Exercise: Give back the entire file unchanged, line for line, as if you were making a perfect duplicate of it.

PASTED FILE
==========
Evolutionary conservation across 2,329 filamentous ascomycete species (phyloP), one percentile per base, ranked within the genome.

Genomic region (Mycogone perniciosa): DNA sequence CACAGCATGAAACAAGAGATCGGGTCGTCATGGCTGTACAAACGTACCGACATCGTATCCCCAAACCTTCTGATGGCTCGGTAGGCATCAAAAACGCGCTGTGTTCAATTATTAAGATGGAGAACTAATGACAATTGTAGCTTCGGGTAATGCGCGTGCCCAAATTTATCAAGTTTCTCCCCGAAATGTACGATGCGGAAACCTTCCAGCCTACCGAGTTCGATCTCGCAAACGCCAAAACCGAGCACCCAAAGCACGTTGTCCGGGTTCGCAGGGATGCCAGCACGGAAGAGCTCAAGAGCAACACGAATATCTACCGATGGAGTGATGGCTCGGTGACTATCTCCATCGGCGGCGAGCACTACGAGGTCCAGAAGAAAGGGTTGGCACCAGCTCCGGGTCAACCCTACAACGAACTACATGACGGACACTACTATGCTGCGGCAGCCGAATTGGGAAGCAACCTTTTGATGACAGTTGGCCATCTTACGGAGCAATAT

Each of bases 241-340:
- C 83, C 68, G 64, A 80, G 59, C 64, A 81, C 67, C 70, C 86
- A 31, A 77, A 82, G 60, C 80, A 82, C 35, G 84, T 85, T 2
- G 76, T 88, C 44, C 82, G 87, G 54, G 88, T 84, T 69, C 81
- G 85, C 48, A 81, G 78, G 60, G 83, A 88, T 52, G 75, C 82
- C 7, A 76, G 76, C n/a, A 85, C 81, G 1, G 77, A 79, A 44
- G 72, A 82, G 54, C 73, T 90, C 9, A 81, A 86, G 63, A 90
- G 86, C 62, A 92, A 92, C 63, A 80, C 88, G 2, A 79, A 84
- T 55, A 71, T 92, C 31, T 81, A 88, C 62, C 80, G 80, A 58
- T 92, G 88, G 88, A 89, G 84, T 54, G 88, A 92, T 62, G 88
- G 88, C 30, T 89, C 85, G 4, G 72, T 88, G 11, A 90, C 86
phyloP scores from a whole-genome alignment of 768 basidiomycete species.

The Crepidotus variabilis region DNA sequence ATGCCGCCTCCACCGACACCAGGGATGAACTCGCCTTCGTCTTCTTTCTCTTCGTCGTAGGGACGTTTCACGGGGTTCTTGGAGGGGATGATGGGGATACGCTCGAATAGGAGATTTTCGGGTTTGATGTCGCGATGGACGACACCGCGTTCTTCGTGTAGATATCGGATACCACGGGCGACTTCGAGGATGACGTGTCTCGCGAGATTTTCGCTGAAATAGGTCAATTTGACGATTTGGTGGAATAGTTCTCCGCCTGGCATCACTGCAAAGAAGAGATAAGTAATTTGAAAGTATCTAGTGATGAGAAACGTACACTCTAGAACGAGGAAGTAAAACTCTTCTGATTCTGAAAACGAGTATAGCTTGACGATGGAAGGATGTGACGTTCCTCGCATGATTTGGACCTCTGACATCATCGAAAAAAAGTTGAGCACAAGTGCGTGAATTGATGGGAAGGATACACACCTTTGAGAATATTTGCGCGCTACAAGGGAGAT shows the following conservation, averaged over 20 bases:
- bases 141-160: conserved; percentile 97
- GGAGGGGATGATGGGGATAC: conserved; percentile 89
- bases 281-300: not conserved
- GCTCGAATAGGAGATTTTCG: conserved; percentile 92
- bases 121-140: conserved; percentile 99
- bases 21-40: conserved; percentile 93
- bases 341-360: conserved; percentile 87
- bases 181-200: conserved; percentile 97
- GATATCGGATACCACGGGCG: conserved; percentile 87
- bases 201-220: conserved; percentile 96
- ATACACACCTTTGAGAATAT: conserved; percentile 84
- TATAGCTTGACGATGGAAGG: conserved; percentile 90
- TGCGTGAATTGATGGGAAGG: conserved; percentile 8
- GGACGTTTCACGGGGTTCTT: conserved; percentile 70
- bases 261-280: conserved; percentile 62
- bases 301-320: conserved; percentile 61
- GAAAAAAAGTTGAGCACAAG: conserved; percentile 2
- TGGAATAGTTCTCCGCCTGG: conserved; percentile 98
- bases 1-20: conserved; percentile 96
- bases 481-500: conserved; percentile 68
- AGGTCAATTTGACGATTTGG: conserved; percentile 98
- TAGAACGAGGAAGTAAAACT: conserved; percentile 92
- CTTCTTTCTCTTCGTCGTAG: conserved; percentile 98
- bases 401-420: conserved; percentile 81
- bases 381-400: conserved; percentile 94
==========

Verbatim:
Evolutionary conservation across 2,329 filamentous ascomycete species (phyloP), one percentile per base, ranked within the genome.

Genomic region (Mycogone perniciosa): DNA sequence CACAGCATGAAACAAGAGATCGGGTCGTCATGGCTGTACAAACGTACCGACATCGTATCCCCAAACCTTCTGATGGCTCGGTAGGCATCAAAAACGCGCTGTGTTCAATTATTAAGATGGAGAACTAATGACAATTGTAGCTTCGGGTAATGCGCGTGCCCAAATTTATCAAGTTTCTCCCCGAAATGTACGATGCGGAAACCTTCCAGCCTACCGAGTTCGATCTCGCAAACGCCAAAACCGAGCACCCAAAGCACGTTGTCCGGGTTCGCAGGGATGCCAGCACGGAAGAGCTCAAGAGCAACACGAATATCTACCGATGGAGTGATGGCTCGGTGACTATCTCCATCGGCGGCGAGCACTACGAGGTCCAGAAGAAAGGGTTGGCACCAGCTCCGGGTCAACCCTACAACGAACTACATGACGGACACTACTATGCTGCGGCAGCCGAATTGGGAAGCAACCTTTTGATGACAGTTGGCCATCTTACGGAGCAATAT

Each of bases 241-340:
- C 83, C 68, G 64, A 80, G 59, C 64, A 81, C 67, C 70, C 86
- A 31, A 77, A 82, G 60, C 80, A 82, C 35, G 84, T 85, T 2
- G 76, T 88, C 44, C 82, G 87, G 54, G 88, T 84, T 69, C 81
- G 85, C 48, A 81, G 78, G 60, G 83, A 88, T 52, G 75, C 82
- C 7, A 76, G 76, C n/a, A 85, C 81, G 1, G 77, A 79, A 44
- G 72, A 82, G 54, C 73, T 90, C 9, A 81, A 86, G 63, A 90
- G 86, C 62, A 92, A 92, C 63, A 80, C 88, G 2, A 79, A 84
- T 55, A 71, T 92, C 31, T 81, A 88, C 62, C 80, G 80, A 58
- T 92, G 88, G 88, A 89, G 84, T 54, G 88, A 92, T 62, G 88
- G 88, C 30, T 89, C 85, G 4, G 72, T 88, G 11, A 90, C 86
phyloP scores from a whole-genome alignment of 768 basidiomycete species.

The Crepidotus variabilis region DNA sequence ATGCCGCCTCCACCGACACCAGGGATGAACTCGCCTTCGTCTTCTTTCTCTTCGTCGTAGGGACGTTTCACGGGGTTCTTGGAGGGGATGATGGGGATACGCTCGAATAGGAGATTTTCGGGTTTGATGTCGCGATGGACGACACCGCGTTCTTCGTGTAGATATCGGATACCACGGGCGACTTCGAGGATGACGTGTCTCGCGAGATTTTCGCTGAAATAGGTCAATTTGACGATTTGGTGGAATAGTTCTCCGCCTGGCATCACTGCAAAGAAGAGATAAGTAATTTGAAAGTATCTAGTGATGAGAAACGTACACTCTAGAACGAGGAAGTAAAACTCTTCTGATTCTGAAAACGAGTATAGCTTGACGATGGAAGGATGTGACGTTCCTCGCATGATTTGGACCTCTGACATCATCGAAAAAAAGTTGAGCACAAGTGCGTGAATTGATGGGAAGGATACACACCTTTGAGAATATTTGCGCGCTACAAGGGAGAT shows the following conservation, averaged over 20 bases:
- bases 141-160: conserved; percentile 97
- GGAGGGGATGATGGGGATAC: conserved; percentile 89
- bases 281-300: not conserved
- GCTCGAATAGGAGATTTTCG: conserved; percentile 92
- bases 121-140: conserved; percentile 99
- bases 21-40: conserved; percentile 93
- bases 341-360: conserved; percentile 87
- bases 181-200: conserved; percentile 97
- GATATCGGATACCACGGGCG: conserved; percentile 87
- bases 201-220: conserved; percentile 96
- ATACACACCTTTGAGAATAT: conserved; percentile 84
- TATAGCTTGACGATGGAAGG: conserved; percentile 90
- TGCGTGAATTGATGGGAAGG: conserved; percentile 8
- GGACGTTTCACGGGGTTCTT: conserved; percentile 70
- bases 261-280: conserved; percentile 62
- bases 301-320: conserved; percentile 61
- GAAAAAAAGTTGAGCACAAG: conserved; percentile 2
- TGGAATAGTTCTCCGCCTGG: conserved; percentile 98
- bases 1-20: conserved; percentile 96
- bases 481-500: conserved; percentile 68
- AGGTCAATTTGACGATTTGG: conserved; percentile 98
- TAGAACGAGGAAGTAAAACT: conserved; percentile 92
- CTTCTTTCTCTTCGTCGTAG: conserved; percentile 98
- bases 401-420: conserved; percentile 81
- bases 381-400: conserved; percentile 94